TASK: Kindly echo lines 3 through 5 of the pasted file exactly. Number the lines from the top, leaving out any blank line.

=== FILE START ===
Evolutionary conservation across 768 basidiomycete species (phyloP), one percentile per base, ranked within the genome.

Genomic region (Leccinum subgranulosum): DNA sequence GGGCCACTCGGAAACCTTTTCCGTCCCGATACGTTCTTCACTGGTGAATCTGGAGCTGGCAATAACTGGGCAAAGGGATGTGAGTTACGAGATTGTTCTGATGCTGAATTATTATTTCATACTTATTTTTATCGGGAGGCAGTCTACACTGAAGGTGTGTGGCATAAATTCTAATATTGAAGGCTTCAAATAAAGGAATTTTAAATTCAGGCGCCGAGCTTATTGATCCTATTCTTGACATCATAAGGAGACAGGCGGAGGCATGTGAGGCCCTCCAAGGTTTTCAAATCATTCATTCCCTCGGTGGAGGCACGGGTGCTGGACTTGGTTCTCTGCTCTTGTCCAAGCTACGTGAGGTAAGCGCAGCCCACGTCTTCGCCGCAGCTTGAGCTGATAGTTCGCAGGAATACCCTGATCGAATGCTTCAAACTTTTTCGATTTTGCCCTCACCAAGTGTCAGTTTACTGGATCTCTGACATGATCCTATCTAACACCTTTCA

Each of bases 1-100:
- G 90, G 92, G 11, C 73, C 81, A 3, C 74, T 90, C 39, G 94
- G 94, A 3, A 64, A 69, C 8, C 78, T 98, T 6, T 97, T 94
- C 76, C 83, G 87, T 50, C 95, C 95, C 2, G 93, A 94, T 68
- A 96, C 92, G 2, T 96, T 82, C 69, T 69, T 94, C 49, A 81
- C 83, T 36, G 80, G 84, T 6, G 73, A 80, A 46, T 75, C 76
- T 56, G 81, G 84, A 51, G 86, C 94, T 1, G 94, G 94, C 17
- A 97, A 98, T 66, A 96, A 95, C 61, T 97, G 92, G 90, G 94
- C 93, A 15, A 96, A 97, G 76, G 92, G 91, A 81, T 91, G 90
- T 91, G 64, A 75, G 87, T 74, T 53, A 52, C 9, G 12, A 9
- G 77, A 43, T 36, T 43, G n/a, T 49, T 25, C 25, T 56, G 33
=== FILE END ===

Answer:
Each of bases 1-100:
- G 90, G 92, G 11, C 73, C 81, A 3, C 74, T 90, C 39, G 94
- G 94, A 3, A 64, A 69, C 8, C 78, T 98, T 6, T 97, T 94